Know Your Heroes: Shail Rawal

Know Your Heroes showcases the many different people and roles that make up #TeamUHN. We celebrate these people, who strive to make the world a healthier place every day. 

Name: Shail Rawal
Title: internal medicine physician
Years working in health care: 7
I was born and raised in: Markham

I decided to get into health care because my grandfather was a public health physician and the dean of a medical school in India. I grew up listening to his stories and was inspired by his dedication to the community he served. For me, the practice of medicine is my way of trying to better the world by caring for others in their time of need.

My role here at UHN is to care for patients with complex medical conditions who are admitted to the hospital. On a given day, I might care for a patient with heart failure, one with complications of alcohol withdrawal, one with advanced cancer and one whose diagnosis is still a mystery. I’m also a researcher who studies health equity; I focus on patients whose primary language is not English. What I see at the bedside informs the questions I ask in my research.

COVID-19 has affected me by changing many dimensions of my life. I’ve directly cared for patients with COVID-19 and the experience has been challenging, rich and rewarding. For the first time in my career, I’ve thought about the relationship between my work and my personal safety, and that of my family. I’ve also seen firsthand how those marginalized in our community have been disproportionately harmed by the pandemic. This experience has shaped my research and advocacy.

The thing I love the most about my job is the stories I hear from my patients, their loved ones, my students and colleagues.

The most incredible thing I’ve seen at work is the shared sense of purpose that all members of UHN’s internal medicine team had in the weeks leading up to the first wave of COVID-19. We didn’t know what was to come, but we knew we would be caring for patients hospitalized with the infection. We developed a new model of care for patients with COVID-19 and everyone played their part—from nursing, to social work, to interpretation services and more.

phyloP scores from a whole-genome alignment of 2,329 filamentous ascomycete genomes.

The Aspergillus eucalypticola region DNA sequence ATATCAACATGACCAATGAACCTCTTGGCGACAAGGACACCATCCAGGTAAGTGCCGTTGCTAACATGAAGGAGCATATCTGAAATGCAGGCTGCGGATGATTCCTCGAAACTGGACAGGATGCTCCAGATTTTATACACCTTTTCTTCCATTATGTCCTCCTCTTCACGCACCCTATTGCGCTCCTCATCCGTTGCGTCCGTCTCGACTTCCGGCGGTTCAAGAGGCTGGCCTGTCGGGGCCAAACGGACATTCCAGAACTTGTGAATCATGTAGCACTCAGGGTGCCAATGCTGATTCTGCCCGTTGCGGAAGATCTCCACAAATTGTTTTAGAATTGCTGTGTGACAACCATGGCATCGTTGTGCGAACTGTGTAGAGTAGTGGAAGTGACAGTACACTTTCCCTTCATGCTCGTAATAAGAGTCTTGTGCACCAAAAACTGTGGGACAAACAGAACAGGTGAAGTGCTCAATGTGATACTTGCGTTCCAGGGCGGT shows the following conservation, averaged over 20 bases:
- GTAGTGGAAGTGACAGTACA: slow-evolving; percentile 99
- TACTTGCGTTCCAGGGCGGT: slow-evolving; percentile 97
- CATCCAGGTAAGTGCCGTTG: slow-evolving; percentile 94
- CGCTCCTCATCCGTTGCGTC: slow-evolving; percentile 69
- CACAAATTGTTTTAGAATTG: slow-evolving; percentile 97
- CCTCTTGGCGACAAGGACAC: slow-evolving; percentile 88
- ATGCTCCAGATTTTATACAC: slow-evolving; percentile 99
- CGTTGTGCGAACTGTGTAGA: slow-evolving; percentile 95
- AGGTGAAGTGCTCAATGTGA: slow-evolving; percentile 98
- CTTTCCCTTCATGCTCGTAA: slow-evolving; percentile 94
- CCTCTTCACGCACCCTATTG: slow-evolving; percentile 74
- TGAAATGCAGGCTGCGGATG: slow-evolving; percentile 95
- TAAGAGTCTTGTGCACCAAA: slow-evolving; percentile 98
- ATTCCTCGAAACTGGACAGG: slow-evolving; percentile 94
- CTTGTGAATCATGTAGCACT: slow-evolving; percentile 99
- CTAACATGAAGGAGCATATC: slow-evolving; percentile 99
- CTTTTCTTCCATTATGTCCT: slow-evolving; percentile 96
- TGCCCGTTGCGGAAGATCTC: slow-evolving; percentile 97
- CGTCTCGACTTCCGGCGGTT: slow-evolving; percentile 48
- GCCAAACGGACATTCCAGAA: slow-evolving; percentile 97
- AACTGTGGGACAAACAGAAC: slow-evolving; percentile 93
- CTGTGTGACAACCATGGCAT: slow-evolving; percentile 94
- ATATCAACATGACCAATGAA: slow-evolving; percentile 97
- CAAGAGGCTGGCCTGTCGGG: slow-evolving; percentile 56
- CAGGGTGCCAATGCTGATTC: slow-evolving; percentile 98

One of my personal heroes is Nancy Krieger because she’s an accomplished epidemiologist whose work has shaped our understanding of health equity. She was one of my professors when I did my Masters of Public Health, and I’m in awe of how kind and generous of a teacher she is. We still correspond, and she inspires me to be a better teacher for my students, and to think critically about how my work can improve the health of the populations I care for.

I sometimes worry about the future. Like many people, I’ve spent a fair bit of time this year thinking about the children in my life and what the future holds. I hope that we can collectively meet the challenges of COVID, climate change and broader inequity.

I’ve found joy recently from watching my son and dog play together. My son is a toddler and my dog is old and set in his ways. Watching them play is simple, sweet and beautiful.

My favourite movie is Moonlight because it’s visually stunning and the story is so tenderly told. I remember the feeling of watching it in a full theatre with my husband and a close friend. There was a long silence after it ended and then the audience burst into applause. I hope we can return to watching movies in theatre soon!

My ideal day off is time outdoors with my family, time indoors with a good book and a long dinner to end the day with friends at a restaurant.

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